Sunday, May 11, 2014

An Enlightening Conversation

Of course you may use my reply in any manner you think suitable and I sent a 'Cliff Notes' summary under a separate eMail header:
1.  The PROCESS to clone an organism is patentable.
2.  The RESULT of the process (Dolly the Sheep) is NOT patentable.
Pardon my simplistic summary of a complex case!
-Kim, 11 May 2014
-----Original Message-----
From: Arthur Gershman <>
To: k50047 <>
Sent: Sun, May 11, 2014 8:26 am
Subject: Re: Kosher Goldfish News Flash

Dear Kim,
Thank you.
It occurs to me that others might have the same questions.
I would ask your permission to post this email correspondence on my blog No To Gene Patents.
I so, please  let me know.
Best regards,
On May 11, 2014, at 8:09 AM, wrote:

Thank-You Arthur,
You set forth the issues and explained the underlying arguments very clearly - obviously, I did not realize that the cell line (biological material) of Dolly 'lives on' in the commercial (and presumably research) sectors and, now knowing that fact, I see the potential for commercial gain.
Finally, the issue of the rights of non profits under the AIA law, is, as you pointed out, a complexity with broader consequences beyond the instant issue of the cell 'line' of Dolly, the departed but not forgotten sheep!
Thanks again.
-Kim, 11 May 2014
-----Original Message-----
From: Arthur Gershman <>
To: k50047 <>
Sent: Sun, May 11, 2014 7:21 am
Subject: Re: Kosher Goldfish News Flash

Hi Kin,
Regarding nuclear transfer, I urge you to read the decision, which explains the biology in very clear terms and far better than I could.
In answer to your question, you have fallen into the same trap as the relatives of Henrietta Lacks.
They mistook her cell line for her actual living presence.  A whole book was written about it and it is on my reading list.  People tell me it's a great read.
Now on to the second part of my answer. This particular case (Dolly). is a procedural issue, whether a nom-profit can sue in a post-grant proceeding.  A post-grant proceeding was an animal created under the AIA, the America Invents Act, signed into law September 16, 2011.  Kinks are being worked out by the courts.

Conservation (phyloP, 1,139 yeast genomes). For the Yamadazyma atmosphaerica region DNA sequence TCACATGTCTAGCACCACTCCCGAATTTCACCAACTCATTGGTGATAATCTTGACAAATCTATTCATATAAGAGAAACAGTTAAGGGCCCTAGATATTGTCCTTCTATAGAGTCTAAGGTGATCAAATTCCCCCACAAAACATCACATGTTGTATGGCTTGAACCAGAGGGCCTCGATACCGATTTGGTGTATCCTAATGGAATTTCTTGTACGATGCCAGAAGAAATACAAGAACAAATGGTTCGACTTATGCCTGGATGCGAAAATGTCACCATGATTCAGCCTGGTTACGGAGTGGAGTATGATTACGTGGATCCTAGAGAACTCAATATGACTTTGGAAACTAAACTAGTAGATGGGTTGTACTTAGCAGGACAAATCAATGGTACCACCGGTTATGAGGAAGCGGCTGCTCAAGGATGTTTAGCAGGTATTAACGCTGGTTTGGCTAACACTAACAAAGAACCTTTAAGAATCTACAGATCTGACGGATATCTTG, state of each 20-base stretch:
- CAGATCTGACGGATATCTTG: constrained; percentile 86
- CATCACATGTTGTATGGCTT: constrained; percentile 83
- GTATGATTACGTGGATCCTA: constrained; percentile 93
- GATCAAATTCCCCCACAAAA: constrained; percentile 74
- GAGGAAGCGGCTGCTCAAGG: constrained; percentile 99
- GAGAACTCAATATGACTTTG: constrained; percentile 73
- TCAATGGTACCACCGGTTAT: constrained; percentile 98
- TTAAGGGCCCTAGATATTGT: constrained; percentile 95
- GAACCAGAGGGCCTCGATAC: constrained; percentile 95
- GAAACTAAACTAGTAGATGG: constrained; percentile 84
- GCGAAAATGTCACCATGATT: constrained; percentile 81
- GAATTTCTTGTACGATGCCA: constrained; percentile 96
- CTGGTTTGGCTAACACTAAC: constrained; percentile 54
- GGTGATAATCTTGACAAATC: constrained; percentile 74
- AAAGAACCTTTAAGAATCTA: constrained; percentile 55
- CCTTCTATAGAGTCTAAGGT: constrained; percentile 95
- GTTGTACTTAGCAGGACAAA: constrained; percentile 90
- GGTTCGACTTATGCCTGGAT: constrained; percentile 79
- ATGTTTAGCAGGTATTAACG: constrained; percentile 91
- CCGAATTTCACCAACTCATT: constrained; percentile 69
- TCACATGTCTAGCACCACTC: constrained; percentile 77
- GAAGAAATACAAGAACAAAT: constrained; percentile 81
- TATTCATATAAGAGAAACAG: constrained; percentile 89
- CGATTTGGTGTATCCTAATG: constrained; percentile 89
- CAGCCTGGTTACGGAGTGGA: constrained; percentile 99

Now on to the third part of my answer.  The underlying issue in this case is whether embryonic stem cells can be patented.  If the courts find that non-profits cannot sue under the AIA then this issue will not be resolved and the patent will prevent others from making, using, selling, or importing the embryonic stem sell line of Dolly.  This may not be the end of the issue, however, because some money making enterprise who wold be harmed in a monetary sense could still sue to have Dolly, or some other embryonic stem cell line patent declared invalid.
I hope I have clearly answered your question on this complicated matter at the intersection of cutting edge biotechnology and IP law.
Please don't hesitate to ask me any questions.

On May 9, 2014, at 7:48 PM, wrote:

Dolly has passed over the Rainbow Bridge to that Great Meadow in the Sky.
Wikipedia notes:
Dolly (5 July 1996 – 14 February 2003) was a female domestic sheep, and the first mammal to be cloned from an adult somatic cell, using the process of nuclear transfer.[2][3] She was cloned by Ian WilmutKeith Campbell and colleagues at the Roslin Institute, part of the University of Edinburgh, and the biotechnology company PPL Therapeutics near Edinburgh in Scotland, the United Kingdom. The funding for Dolly's cloning was provided by PPL Therapeutics and the Ministry of Agriculture.[4] She was born on 5 July 1996 and died from a progressive lung disease 5 months before her seventh birthday.[1] She has been called "the world's most famous sheep" by sources including BBC News and Scientific American.[5][6]
The cell used as the donor for the cloning of Dolly was taken from a mammary gland, and the production of a healthy clone therefore proved that a cell taken from a specific part of the body could recreate a whole individual. On Dolly's name, Wilmut stated "Dolly is derived from a mammary gland cell and we couldn't think of a more impressive pair of glands than Dolly Parton's".[1]
So, since Dolly the Cloned Sheep is no more, how can she be patented?
-  I assume the process "nuclear transfer" (the nuclear obviously referring to the nucleus of the cell) could be or has already been patented, so what is at issue in the current patent decision - some remnant of Dolly in a petri dish was to be patented?
Just curious.
-Kim, 09 May 2014
-----Original Message-----
From: Arthur Gershman <>
To: Undisclosed recipients: ;
Sent: Fri, May 9, 2014 2:48 pm
Subject: Kosher Goldfish News Flash

News Flash

Dolly, the Cloned Sheep, was held patent ineligible by the Court of Appeals for the Federal Circuit.

Kosher Goldfish

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